I will say secondly that we must congratulate Mrs Gräßle on her good work and say that this Parliament is obliged to ensure that the money that the citizens give us is not wasted on administrative costs and that it arrives on time and effectively, and that is the intention of Mrs Gräßle’s report.

There are two different philosophies here, and I am delighted that the majority of speakers share this new philosophy — which is different to the one in place when I came to this Parliament four terms in office ago — the philosophy of believing that we must get the best from the people who work on the administration of the budget and that we must establish responsibilities. The political position of imposing bureaucracy on spending is born of distrust in our civil servants, of we politicians not wanting to run any kind of risk.

The idea is to get rid of civil servants who make mistakes, and we therefore tell them that, each time they have to buy a pencil, they must follow a long procedure in order to assure us that the pencil has been purchased properly. We do not permit the tiniest error, and there have been cases of our getting rid of civil servants who have done things right many times, but who have made a mistake just once.

The philosophy of making the spending procedure less complicated is therefore going to allow Community money, which the Council rations more and more — it is only going to give us 1%, rather than 1.2% — to arrive more efficiently and on time, because there are plenty of examples of Community money reaching the taxpayer, the European citizen, late and inefficiently as a result of our Rules of Procedure and our lack of responsibility as politicians.

Thank you very much for this excellent report, Mrs Gräßle.

 
  
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  Vladimír Maňka (PSE). – (SK) The revision of the Community’s ‘financial bible’ affects not only the institutional framework of the European Union but also its citizens. The rapporteur, Mrs Grässle, has done an excellent job in dealing with the Commission’s draft, and we now have an excellent proposal before us. I am going to focus on those points that I find most substantive. We must clearly define the tasks and joint responsibilities of the Member States regarding management of the Community’s financial resources. In respect of structural funds, and in the interest of transparency, reliability, efficiency and the good reputation of the European Union in the eyes of its citizens, we must put in place transparent and expeditious administrative procedures with clearly defined responsibilities for the individual actors. The same applies to public procurement. Ambiguities and unnecessary procedural delays often occur in this area as well. As a former mayor, I have had negative personal experiences in this respect. I believe that by approving this document we will contribute to the better functioning of the financial system in the European Union and thus make the activities of the EU easier for its citizens to comprehend.

 
  
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  Herbert Bösch (PSE).(DE) Mr President, I should like to make three points. Firstly, I wish to express my sincere congratulations to the rapporteur, Mrs Gräßle, who has done a tremendous job, a great job. We can only congratulate her on this achievement.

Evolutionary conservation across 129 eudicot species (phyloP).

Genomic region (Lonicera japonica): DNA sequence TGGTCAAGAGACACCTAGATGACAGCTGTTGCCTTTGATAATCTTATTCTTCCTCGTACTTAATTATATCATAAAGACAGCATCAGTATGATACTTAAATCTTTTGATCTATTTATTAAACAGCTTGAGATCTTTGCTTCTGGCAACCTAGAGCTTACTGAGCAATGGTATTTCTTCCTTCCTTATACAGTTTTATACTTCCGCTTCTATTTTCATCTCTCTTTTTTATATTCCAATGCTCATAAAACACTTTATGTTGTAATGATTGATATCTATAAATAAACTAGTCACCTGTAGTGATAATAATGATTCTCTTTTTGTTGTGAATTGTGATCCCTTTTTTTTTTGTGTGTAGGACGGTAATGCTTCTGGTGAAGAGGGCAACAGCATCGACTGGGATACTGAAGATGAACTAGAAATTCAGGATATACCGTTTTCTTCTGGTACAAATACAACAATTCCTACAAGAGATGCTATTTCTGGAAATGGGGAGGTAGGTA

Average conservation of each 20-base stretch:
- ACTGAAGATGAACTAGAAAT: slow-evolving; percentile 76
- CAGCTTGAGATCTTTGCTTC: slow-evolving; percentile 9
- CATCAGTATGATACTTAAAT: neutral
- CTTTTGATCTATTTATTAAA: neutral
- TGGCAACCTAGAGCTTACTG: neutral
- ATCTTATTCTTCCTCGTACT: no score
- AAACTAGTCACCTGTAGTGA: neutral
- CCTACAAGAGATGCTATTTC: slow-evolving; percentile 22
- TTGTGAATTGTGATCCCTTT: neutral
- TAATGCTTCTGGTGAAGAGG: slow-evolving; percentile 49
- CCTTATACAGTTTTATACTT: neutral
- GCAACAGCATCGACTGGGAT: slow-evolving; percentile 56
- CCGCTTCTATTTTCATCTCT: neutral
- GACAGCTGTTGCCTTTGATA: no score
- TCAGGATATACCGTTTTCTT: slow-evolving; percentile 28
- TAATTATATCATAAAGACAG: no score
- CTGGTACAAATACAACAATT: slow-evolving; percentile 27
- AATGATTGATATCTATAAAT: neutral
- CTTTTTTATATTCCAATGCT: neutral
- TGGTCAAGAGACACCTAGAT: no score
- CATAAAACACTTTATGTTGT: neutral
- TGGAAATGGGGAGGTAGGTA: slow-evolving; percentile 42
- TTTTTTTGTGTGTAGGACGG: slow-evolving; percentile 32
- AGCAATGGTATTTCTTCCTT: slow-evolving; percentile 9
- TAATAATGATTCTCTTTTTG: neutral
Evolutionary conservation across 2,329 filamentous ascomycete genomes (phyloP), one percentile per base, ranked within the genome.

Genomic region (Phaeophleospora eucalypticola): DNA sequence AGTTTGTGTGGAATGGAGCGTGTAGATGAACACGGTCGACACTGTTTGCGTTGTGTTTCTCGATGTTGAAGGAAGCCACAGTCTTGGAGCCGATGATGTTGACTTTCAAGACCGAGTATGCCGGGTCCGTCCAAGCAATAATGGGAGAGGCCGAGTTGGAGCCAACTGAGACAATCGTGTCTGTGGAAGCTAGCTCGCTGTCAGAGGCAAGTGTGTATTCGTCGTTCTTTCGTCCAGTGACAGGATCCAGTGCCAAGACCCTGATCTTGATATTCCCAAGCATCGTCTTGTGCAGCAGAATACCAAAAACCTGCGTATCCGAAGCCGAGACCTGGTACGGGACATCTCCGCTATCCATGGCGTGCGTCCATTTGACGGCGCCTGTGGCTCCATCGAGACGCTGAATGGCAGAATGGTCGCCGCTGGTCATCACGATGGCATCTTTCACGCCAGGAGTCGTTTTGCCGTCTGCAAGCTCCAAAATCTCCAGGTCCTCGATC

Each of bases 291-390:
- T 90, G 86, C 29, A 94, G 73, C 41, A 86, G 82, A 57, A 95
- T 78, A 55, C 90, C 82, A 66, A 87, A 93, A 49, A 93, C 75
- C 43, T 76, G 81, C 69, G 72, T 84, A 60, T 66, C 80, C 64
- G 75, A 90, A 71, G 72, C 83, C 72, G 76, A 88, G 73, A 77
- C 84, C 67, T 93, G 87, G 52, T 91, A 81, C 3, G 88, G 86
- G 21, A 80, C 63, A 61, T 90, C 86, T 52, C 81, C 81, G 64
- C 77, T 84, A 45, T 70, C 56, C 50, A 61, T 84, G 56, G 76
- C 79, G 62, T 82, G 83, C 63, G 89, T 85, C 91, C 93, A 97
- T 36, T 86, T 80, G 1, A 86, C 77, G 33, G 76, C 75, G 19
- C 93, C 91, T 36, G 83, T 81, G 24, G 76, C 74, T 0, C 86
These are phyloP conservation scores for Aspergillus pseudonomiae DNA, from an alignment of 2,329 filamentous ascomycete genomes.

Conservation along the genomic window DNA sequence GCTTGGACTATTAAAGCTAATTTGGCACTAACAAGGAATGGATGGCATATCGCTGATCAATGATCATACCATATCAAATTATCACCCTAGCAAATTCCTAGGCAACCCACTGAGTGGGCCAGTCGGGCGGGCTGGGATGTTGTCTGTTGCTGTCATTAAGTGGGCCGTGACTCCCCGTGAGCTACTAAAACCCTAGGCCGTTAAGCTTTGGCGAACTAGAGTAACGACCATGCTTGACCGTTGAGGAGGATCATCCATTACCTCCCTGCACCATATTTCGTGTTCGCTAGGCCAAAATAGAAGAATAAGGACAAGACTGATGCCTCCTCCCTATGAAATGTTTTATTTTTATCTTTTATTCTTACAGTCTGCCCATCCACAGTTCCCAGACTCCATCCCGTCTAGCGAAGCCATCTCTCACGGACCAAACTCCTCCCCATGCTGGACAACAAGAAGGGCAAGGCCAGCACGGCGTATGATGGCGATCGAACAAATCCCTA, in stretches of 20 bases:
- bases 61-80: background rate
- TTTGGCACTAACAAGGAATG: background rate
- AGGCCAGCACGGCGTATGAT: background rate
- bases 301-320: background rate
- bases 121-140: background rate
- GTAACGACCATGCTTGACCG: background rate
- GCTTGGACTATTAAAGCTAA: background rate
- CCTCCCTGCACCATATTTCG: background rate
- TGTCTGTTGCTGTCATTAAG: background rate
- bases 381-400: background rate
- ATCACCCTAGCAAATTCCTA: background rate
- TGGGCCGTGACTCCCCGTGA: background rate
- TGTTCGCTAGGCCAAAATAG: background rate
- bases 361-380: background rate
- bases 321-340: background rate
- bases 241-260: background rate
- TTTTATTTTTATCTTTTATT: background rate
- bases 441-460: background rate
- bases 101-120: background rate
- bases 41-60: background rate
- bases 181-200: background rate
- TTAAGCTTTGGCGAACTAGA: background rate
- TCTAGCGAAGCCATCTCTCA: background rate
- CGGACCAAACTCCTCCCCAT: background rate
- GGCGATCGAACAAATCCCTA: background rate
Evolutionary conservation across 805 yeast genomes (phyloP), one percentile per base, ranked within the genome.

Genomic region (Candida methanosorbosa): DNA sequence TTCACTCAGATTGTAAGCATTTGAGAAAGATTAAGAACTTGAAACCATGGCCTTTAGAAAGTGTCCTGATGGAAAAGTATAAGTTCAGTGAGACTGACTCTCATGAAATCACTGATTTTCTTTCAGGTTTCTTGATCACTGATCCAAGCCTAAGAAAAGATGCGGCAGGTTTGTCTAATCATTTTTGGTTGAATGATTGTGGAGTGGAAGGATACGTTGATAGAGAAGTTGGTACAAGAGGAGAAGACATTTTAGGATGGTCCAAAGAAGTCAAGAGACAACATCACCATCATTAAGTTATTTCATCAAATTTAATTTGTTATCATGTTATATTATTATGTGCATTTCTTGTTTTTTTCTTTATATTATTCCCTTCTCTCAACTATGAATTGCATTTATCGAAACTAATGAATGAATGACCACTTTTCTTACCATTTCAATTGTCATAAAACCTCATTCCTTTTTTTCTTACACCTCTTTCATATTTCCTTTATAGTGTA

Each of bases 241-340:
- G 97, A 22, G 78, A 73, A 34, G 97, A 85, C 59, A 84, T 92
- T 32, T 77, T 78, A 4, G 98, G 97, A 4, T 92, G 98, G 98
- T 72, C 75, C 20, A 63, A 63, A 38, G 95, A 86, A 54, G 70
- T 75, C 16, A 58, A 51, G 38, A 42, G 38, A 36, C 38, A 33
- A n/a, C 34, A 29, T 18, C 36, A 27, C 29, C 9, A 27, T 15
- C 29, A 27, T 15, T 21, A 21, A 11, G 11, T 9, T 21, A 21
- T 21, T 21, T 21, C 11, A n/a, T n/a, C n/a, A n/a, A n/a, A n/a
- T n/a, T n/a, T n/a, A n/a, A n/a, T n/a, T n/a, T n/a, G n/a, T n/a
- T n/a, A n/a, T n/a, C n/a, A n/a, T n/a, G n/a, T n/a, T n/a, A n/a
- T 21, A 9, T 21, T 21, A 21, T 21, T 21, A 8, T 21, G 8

Secondly, if there is any point to this work, then surely it is that it represents an attempt to improve the efficiency of the administration of our programmes and our funds. This also means, however, that the Commission’s work should be increasingly judged by its efficiency in future. The significance of this to future discharge procedures in this House is that we shall have to change our methods and start to move away from a know-it-all attitude towards the application of more efficient standards.

Thirdly, as a Member coming from a small Alpine region, I expect the Commission – including in the context of the oft-heralded transparency initiatives – to provide information on the average size of the companies participating in the European programmes, the average size of the small or medium-sized enterprises benefiting from European funds, for example, and the length of time, in the final reckoning, for which an enterprise has to provide pre-financing in order to receive European funds. That, too, is very important as regards the future assessment of the Commission’s work and of the implementation of European programmes.

 
  
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  Szabolcs Fazakas (PSE). – (HU) Mr President, at the close of this debate stretching into the night, I would like to say a few words as the President of the committee involved, COCOBU, and as a MEP of a new Member State.

MEPs of the new Member States have participated in the parliamentary preparations for the Financial Regulation with great joy and enthusiasm, not only because they have an enthusiastic commitment to parliamentary work, but also because they are convinced that we serve a better, simpler and more effective Europe.

This is because our experience of almost two years has shown us that the financial regulation of the European Union is often over-bureaucratised and anti-productive. Changing this situation is not only in the interest, but also the duty of all of us.

In awareness of this, all Members of Parliament involved in this process have cooperated with one another, showing a good example; the two committees reinforced their cooperation and appointed two excellent rapporteurs, and then, starting from the organisation of the public hearing to the voting, they did everything they could to achieve a result. We trust that the Commission and Council will follow this good example as soon as possible, in the interest of the common and good new Europe.

 
  
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  President. The debate is closed.

The vote will be tomorrow at 11.30 a.m.